UNC has been awarded with with a four-year grant of $319,999 from the National Science Foundation for research and the development of more resilient public water infrastructure in North Carolina.
The grant comes as part of UNC’s inclusion in a larger multi-faceted study, headed by Wayne State University. The initiative hopes to strengthen the infrastructure in areas where both natural and man-made water system disasters are prevalent.
Heading UNC's branch of the study is Jacqueline Gibson, associate professor of environmental sciences and engineering. She and her team will conduct research in Robeson County, North Carolina, to use as a basis to better serve other areas of the state affected by water contamination after Hurricane Florence.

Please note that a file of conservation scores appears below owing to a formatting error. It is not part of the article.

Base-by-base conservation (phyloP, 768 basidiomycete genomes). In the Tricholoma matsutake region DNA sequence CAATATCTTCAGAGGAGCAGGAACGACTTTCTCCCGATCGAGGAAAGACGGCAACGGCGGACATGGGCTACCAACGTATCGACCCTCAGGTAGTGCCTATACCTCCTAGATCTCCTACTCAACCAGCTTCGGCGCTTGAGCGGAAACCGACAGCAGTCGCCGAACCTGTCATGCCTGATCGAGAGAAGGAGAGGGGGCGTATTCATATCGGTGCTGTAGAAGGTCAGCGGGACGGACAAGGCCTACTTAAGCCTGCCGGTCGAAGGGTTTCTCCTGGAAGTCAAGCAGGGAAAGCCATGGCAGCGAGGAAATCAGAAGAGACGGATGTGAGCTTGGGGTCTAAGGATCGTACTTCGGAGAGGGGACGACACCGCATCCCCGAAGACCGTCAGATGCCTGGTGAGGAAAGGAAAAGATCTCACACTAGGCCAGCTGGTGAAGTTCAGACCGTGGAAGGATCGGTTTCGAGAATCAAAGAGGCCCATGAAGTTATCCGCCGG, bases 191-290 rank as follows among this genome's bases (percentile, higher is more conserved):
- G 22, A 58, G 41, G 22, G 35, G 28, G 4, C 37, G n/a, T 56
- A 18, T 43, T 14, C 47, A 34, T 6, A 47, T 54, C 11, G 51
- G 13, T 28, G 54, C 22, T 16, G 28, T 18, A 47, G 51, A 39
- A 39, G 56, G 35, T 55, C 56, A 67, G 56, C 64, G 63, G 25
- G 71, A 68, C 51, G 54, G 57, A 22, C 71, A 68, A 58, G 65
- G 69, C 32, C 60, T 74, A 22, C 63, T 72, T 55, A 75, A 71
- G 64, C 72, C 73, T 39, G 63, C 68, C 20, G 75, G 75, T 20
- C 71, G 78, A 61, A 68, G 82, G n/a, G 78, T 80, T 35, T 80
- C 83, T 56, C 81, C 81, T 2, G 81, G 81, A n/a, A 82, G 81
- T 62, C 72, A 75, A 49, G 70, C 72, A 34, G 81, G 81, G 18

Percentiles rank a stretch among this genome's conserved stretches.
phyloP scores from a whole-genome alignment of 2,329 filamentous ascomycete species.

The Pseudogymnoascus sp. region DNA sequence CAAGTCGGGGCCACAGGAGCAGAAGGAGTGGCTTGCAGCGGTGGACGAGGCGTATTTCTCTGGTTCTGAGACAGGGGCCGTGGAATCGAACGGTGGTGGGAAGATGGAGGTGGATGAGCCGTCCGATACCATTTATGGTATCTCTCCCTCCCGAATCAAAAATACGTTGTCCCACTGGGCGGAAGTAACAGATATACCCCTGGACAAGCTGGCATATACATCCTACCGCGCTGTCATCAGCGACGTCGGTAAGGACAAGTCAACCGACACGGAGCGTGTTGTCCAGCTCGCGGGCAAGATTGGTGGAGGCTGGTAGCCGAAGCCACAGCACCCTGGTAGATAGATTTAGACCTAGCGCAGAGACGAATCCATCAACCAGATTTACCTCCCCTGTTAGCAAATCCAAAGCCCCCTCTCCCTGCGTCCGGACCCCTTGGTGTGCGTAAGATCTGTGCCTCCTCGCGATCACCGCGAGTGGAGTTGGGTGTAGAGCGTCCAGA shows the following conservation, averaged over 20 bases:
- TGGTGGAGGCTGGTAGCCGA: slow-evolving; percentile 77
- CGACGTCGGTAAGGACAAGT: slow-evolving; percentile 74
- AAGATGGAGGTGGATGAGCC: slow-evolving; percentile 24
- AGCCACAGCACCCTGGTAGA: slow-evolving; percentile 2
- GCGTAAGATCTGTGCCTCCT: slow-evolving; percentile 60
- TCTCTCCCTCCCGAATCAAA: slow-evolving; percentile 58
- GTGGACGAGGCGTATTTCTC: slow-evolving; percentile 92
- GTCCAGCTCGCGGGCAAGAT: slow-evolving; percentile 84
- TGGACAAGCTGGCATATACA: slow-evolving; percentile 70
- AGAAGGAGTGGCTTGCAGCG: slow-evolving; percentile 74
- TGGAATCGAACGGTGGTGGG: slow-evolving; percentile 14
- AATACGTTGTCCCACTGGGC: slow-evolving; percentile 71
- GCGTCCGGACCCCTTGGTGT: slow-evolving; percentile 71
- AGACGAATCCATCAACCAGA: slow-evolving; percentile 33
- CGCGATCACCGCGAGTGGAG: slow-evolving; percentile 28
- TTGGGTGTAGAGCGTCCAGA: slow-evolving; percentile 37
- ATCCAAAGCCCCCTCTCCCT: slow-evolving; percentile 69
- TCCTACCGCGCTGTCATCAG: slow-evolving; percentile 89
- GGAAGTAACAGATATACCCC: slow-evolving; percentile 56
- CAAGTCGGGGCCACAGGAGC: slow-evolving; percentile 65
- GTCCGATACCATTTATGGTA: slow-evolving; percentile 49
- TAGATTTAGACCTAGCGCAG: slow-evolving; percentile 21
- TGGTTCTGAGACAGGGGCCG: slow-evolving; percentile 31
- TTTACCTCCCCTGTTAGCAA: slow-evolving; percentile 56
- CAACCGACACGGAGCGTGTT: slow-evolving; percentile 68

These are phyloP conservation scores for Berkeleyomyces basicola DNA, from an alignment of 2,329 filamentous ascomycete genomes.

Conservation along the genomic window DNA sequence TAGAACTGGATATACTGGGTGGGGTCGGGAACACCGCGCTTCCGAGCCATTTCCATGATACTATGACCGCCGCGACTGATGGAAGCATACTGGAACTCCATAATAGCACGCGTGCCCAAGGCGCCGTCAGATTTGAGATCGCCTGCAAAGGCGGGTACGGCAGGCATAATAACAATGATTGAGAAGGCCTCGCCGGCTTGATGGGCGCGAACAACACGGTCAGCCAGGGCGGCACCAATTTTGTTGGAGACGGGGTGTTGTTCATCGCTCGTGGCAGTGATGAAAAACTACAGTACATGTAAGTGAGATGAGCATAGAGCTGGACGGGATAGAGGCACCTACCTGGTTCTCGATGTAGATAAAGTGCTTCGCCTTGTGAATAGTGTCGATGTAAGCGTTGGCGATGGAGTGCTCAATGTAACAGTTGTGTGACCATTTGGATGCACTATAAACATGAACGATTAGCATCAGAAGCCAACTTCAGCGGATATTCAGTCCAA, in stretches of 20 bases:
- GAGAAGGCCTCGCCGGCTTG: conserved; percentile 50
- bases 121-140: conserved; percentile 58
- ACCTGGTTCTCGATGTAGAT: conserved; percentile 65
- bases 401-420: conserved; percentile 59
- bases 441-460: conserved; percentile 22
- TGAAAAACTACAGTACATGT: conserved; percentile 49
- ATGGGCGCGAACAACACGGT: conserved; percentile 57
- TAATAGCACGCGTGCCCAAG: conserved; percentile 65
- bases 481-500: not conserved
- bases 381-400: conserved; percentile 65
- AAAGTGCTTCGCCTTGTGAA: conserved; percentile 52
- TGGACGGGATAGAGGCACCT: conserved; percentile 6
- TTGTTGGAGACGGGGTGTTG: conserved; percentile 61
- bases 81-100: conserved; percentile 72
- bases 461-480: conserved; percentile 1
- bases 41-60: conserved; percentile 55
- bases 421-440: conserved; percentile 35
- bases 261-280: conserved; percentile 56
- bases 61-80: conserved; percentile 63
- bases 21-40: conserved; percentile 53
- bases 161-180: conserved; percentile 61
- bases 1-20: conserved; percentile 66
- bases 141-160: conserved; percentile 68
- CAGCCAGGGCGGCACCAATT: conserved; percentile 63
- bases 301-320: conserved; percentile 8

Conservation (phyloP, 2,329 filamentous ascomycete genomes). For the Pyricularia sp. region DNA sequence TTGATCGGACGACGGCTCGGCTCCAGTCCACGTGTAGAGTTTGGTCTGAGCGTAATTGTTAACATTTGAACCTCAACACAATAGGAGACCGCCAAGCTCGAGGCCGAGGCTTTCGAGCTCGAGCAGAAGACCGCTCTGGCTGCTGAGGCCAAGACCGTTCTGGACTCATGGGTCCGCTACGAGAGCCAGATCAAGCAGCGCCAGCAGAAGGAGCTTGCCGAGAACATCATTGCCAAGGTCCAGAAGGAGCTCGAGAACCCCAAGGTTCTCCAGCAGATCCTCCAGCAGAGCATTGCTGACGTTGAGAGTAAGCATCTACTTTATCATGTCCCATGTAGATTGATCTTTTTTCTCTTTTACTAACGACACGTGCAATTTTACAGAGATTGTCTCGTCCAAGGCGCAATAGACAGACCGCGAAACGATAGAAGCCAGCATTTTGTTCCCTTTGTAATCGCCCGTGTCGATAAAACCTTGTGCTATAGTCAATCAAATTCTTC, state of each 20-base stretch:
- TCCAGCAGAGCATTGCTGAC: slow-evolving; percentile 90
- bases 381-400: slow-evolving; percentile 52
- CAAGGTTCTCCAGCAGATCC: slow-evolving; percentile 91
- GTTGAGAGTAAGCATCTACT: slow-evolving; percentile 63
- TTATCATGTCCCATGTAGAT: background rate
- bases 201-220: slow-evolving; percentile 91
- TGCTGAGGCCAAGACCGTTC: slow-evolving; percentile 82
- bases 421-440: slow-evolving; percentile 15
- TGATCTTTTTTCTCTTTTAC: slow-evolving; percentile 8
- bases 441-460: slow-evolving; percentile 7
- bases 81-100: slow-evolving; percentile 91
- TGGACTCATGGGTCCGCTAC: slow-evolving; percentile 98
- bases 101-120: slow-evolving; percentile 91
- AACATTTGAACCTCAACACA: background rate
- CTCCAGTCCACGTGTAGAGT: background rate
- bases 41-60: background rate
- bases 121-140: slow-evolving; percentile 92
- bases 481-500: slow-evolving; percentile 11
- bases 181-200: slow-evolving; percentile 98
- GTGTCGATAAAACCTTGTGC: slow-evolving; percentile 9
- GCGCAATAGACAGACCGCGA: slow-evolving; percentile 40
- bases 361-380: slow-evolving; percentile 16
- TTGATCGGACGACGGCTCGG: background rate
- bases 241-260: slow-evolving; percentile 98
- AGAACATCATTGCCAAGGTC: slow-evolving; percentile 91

“The idea of the National Science Foundation program that this is being funded under is to promote interaction between critical infrastructure systems," Gibson said. "So, a goal of this is to basically better connect public health systems with drinking water systems so that you can avoid things like the Flint water crisis or water systems going down for long periods of time."
Gibson said large amounts of rainfall and flooding caused by storms like Florence pose a severe threat to privately owned well water systems, especially in more economically deprived areas like Robeson County, where water systems are less maintained. Severe flooding is especially dangerous in areas of high agricultural production because runoff from livestock farms and pesticides used to cultivate crops can end up in people’s water supply.